The Mermaid Inn
At the confluence of three rivers, sits the East Sussex town of Rye. This is an ancient medieval town that became an important harbor along the English Channel. In the town of Rye, one will find the historic Mermaid Inn. The original building no longer stands, but the current building dates back more than 600 years with the original old cellars still in place. There are several secret passages that were used by smugglers. Some of these smugglers were members of the Hawkhurst Gang and they used the Mermaid Inn as their hideout. The inn has seen a long turbulent history. Today, it is a restaurant, bar and hotel that reputedly has many spirits kicking about in its various rooms. There are stories of cold spots, chairs moving on their own and full-bodied apparitions. Let's explore the history and hauntings of the Mermaid Inn!
Rye is an ancient town and it is believed that it derives its name from the word rie. From Roman times, it was a busy harbor as it was located on a huge embayment of the English Channel called the Rye Camber. Rye became a part of the Cinque Ports Confederation in 1189 and this was a series of coastal towns that formed the confederation for military and trade purposes. Rye was considered one of the finer Cinque Ports. The town received its charter from King Edward I in 1289. Fortunes for the port city would take a bad turn when the River Rother changed course and violent storms cut the town off from the sea. The sea and river eventually combined and destroyed the eastern part of the town. In 1377, the French sacked and burned Rye. Eventually, bigger ships needed ports that had deeper waters and the Rye coast was constantly filling up with silt, so the economy began to decline as shipping went elsewhere. Smuggling and fishing took over and by the end of the 17th century, it became widespread throughout Kent and Sussex. Owling was the biggest form of smuggling and that is wool smuggling. Today, it is a small town with a population under 5,000. Rye has become a popular tourist destination with hotels and B&Bs.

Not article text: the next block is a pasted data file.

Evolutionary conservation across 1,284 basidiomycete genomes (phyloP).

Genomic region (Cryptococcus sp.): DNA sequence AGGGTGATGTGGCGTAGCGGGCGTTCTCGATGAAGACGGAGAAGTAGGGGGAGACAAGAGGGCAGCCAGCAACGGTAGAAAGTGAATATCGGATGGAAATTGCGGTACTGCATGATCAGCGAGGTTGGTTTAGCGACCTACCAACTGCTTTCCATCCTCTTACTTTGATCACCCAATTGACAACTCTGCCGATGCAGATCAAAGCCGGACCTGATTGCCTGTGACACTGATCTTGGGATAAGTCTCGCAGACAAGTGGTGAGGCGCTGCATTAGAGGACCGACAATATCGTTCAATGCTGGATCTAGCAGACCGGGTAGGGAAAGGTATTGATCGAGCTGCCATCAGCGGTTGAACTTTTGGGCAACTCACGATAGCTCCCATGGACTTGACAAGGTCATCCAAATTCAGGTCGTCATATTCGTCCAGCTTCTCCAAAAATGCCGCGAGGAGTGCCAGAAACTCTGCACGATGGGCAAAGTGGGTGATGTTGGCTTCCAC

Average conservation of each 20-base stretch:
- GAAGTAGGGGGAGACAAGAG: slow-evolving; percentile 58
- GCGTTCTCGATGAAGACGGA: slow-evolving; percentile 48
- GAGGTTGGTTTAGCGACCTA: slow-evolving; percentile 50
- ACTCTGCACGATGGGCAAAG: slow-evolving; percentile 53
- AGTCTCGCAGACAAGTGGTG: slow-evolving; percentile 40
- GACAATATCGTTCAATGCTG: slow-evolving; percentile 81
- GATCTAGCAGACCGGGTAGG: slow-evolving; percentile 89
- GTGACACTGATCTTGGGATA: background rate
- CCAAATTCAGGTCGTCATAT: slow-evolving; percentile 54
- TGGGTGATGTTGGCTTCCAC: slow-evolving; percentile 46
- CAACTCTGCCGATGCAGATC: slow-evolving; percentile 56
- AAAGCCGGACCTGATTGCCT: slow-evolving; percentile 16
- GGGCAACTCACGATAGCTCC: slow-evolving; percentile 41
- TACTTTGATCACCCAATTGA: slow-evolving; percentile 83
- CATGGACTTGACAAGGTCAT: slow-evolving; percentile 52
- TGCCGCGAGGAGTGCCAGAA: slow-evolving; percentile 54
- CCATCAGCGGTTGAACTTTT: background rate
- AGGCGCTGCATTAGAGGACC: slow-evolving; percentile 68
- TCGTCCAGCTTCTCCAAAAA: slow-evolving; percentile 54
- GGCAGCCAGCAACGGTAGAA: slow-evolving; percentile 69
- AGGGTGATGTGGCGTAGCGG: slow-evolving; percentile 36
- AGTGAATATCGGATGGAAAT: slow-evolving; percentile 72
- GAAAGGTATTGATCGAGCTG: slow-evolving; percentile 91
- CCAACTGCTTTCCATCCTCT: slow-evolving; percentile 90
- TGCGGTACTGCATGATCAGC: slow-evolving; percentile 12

Mermaid Street in Rye has a steep slope and the the street is cobbled. It is on this street that one will find the Mermaid Inn, which is a Grade II* listed historical inn. The original building that was once here, no longer exists, but its cellars are still here and date back to 1156. The current building was built in 1420. The Tudor style additions were added in the 16th century. The inn is black and white timber-framed. Much of the timber was taken from ships that were being dismantled. The building is also tiled and has carved Caen stone chimney pieces that are embellished with decorations. Several of the fireplaces were formed from secret passages. There is an overhang that is supported on wooden columns with brackets and cross-beams. The building has two stories and an attic. One thing anyone will notice quickly about this place is that there is a lot of carved wood. Many of the rooms also have exposed wooden beams.